We are all judgmental. Yes, even you. I certainly am, many times. I think its human nature. Human beings are prone to judge and evaluate situations, each other, and even ourselves. This is a survival mechanism -- something we do to avoid danger and prevent harm from happening to us.
7 Tips on how to stop being judgemental
If you have that feeling of, “I’m better than thou,” creeping up on you while comparing yourself to someone else, try the following tips
And yet, while it is in our nature to be judgmental, I don’t think it’s always useful to us. We look down on others, as if we are so much better … and that creates division between people.
Think about it for a second: we see someone, and based on their looks or actions, we pass judgment on them. Not good judgment, either. Usually without even knowing the person. And that’s it — that’s usually the extent of our interaction with that person. We don’t make an effort to get to know the person, or understand them, or see whether our judgment was right or not.
And let’s consider what happens when we pass judgment on people we do know. We see something they do, and get angry at it, or disappointed in the person, or think worse of them. We judge, without understanding. And that’s the end of it we don’t try to find out more, and communicate with these person.
However, If you have that feeling of, “I’m better than thou,” creeping up on you while comparing yourself to someone else, try the following tips:
Don’t pass judgment. If you find yourself being judgmental, stop yourself. This takes a greater awareness than we usually have, so the first step (and an important one) is to observe your thoughts for a few days, trying to notice when you’re being judgmental. This can be a difficult step. Remind yourself to observe first.
Understand. Instead of judging someone for what he’s done or how he looks, try instead to understand the person. Put yourself in their shoes. Try to imagine their background. If possible, talk to them. Find out their backstory. Everyone has one. If not, try to imagine the circumstances that might have led to the person acting or looking like they do. We don’t know the pain they’re working through.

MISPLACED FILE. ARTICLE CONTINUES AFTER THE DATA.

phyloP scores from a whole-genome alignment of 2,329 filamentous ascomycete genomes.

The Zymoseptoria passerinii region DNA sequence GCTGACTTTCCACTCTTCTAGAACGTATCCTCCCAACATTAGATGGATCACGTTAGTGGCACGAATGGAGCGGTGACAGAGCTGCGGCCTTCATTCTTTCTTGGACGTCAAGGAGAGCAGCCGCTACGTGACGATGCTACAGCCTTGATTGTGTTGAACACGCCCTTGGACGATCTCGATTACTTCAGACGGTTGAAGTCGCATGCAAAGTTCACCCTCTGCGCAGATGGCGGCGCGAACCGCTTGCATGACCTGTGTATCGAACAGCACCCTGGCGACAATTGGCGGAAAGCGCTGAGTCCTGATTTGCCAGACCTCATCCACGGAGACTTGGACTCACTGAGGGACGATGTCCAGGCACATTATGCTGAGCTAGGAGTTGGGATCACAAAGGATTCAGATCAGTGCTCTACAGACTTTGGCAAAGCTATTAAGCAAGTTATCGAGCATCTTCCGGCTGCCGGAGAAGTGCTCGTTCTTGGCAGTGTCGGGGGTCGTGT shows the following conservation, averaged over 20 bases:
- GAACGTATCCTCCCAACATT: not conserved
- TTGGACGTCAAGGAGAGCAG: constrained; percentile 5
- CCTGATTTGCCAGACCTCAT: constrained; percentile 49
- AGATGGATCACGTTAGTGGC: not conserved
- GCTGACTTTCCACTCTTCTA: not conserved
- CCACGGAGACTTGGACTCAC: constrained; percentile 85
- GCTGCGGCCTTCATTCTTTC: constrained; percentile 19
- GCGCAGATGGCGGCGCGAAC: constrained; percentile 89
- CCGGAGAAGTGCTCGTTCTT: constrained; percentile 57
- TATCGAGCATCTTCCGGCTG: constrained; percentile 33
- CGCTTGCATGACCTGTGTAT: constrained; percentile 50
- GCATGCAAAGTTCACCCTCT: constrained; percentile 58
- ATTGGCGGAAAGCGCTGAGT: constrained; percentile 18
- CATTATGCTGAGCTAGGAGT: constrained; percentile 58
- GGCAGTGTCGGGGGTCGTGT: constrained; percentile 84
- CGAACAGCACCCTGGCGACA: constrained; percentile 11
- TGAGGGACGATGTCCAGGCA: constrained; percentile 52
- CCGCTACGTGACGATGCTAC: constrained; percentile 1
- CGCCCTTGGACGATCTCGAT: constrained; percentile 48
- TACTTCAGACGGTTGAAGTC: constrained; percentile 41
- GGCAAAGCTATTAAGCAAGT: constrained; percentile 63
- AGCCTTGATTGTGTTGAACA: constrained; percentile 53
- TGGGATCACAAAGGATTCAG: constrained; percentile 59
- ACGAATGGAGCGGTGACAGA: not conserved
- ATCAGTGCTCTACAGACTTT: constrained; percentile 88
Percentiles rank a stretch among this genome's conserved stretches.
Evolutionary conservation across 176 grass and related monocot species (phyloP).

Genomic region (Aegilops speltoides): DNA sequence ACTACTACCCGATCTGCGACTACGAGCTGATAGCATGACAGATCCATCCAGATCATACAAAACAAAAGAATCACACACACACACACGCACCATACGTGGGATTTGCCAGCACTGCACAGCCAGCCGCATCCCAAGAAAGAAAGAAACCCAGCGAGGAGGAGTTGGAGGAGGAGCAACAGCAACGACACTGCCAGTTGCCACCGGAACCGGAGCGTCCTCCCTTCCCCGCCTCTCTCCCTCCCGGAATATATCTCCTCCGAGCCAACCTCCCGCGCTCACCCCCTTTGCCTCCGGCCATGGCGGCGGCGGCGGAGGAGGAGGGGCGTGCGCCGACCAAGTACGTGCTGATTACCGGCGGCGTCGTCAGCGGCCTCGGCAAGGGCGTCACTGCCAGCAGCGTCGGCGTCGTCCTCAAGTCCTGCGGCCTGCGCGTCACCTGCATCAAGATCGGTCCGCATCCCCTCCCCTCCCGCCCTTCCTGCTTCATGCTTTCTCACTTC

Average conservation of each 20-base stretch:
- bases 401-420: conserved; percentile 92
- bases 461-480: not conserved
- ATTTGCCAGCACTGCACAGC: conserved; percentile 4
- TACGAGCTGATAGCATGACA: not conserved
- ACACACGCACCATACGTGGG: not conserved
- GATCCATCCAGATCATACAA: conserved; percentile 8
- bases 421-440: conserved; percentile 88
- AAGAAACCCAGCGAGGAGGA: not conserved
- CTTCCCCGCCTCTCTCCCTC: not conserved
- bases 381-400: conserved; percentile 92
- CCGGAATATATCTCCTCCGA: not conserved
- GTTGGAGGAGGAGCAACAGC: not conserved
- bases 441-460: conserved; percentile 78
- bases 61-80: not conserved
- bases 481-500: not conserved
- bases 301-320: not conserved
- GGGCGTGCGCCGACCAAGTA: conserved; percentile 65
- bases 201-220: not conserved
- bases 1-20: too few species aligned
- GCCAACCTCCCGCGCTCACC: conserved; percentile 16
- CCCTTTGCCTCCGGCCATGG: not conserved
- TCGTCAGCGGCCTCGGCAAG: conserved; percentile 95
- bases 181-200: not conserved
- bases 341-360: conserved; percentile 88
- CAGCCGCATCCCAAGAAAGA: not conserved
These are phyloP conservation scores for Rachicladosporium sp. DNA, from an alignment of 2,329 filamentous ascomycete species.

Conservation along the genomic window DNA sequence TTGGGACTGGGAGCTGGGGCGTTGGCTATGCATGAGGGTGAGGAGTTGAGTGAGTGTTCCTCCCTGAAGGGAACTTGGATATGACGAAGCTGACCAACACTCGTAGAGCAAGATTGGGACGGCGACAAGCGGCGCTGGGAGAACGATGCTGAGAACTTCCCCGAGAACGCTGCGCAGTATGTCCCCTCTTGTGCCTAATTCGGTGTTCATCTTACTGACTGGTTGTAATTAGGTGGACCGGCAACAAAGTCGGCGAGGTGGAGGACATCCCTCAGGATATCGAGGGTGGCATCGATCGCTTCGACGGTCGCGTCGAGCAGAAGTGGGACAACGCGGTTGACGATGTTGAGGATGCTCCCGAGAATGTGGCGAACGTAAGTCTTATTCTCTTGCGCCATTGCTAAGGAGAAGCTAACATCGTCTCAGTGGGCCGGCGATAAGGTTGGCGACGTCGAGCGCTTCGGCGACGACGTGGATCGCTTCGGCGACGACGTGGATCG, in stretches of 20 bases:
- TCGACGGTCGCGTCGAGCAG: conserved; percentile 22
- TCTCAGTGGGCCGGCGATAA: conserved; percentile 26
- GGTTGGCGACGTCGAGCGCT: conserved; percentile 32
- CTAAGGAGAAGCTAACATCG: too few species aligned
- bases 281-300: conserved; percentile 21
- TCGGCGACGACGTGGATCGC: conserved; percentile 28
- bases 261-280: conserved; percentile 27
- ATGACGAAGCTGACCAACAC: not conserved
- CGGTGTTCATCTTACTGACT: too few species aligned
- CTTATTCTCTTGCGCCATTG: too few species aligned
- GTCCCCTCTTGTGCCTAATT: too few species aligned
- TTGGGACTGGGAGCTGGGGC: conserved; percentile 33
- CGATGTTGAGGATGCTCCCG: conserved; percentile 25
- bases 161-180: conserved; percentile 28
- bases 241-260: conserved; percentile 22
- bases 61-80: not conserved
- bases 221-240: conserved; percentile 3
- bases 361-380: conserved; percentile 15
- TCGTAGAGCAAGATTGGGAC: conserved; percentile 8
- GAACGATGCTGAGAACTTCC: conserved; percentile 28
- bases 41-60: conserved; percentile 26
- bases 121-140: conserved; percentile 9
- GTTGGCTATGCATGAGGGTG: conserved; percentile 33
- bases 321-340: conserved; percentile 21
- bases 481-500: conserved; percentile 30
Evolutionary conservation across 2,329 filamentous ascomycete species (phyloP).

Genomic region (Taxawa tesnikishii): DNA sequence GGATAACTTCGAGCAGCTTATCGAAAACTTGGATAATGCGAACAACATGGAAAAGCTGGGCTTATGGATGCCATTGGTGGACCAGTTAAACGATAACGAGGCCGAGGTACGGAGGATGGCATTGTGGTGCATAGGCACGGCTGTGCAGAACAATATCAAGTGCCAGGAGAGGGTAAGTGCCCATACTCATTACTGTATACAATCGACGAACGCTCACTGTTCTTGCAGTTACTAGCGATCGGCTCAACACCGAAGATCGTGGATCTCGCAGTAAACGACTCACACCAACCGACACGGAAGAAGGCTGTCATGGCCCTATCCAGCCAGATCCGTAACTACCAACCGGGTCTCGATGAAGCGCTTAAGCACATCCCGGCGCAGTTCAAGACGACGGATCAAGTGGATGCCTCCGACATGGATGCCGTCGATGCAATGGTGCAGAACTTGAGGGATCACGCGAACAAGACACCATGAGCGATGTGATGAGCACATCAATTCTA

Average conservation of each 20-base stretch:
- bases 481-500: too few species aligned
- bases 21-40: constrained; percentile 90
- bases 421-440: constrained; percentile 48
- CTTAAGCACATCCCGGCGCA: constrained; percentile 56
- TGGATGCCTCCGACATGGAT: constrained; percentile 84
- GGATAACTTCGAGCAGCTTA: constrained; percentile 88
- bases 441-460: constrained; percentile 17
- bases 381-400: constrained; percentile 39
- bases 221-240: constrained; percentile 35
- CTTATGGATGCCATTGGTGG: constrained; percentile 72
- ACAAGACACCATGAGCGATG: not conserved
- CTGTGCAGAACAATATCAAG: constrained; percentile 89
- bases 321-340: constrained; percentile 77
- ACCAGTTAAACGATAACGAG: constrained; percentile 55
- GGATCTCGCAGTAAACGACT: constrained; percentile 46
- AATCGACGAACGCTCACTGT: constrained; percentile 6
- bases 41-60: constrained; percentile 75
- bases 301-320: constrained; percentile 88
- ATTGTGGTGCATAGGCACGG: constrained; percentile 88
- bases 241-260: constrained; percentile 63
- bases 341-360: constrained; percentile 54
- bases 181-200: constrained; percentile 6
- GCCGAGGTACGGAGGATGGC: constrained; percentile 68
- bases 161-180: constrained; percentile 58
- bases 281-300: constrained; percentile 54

Cultivate compassion. Try to be kind to yourself and the people around you. That’s what we need to be for others and allow others to be for us. Be a loving mentor. Be a supportive friend. Be an encouraging counselor. Be a shoulder to cry and lean on.
Reframe your thoughts. One of the most important life mastery skills is to notice what you are noticing. Sometimes all it takes is a slight shift in thinking to turn judgement into positive thinking. For example, instead of thinking that brother is lazy and doesn’t pray his solah, tell yourself maybe he doesn’t understand why observing prayer is so important and try to enlighten him. The way you think has everything to do with how you judge people and situations.
Avoid people who are overly judgemental. It's a simple fact that people who spend a significant amount of time together tend to pick up each other’s behavior and characters. If you have friends or acquaintances who are harshly critical of other people, chances are you will begin to do the same. Try to surround yourself with positive people with good energy.
Think about your sins and shortcomings. We all have our own inadequacies and deficiencies, why not focus on that. And if you feel you are perfect and sinless then remember the Prophet Muhammad ﷺ said: “No one with the slightest particle of arrogance in his heart will enter Paradise.” (Bukhari) Sometimes the actions we see others engaged in may be sins, but may not be as serious as the problem of arrogance.
Try to say at least 10 positive things about the people around you every day. When you make an effort to find the good in people, you train your mind to be compassionate and caring. In this way, you nurture your heart and create a positive energy that will benefit not only yourself, but everyone around you.
Too much judgement has a negative effect on your thoughts, emotions and even your physical health. Anxiety, anger and anguish all lead to high blood pressure and heart problems. In this way, judgement prevents you from living a healthy lifestyle that is full of well-being, joy and peace.
Compassion is the key to breaking the pattern of being overly judgemental. When you find yourself being too harsh or critical towards yourself or others, try to think positive, kind and caring thoughts, and you may just find that you have more energy, feel lighter and stronger, and can accomplish anything you put your mind to.
Be like the Prophet ﷺ. Engulf your heart so deeply in caring for people’s happiness in both worlds that it simply does not have space for judgment or arrogance. And perhaps, because of your sincere acceptance of another, you’ll soon find that very person being a means of guidance for your own self.
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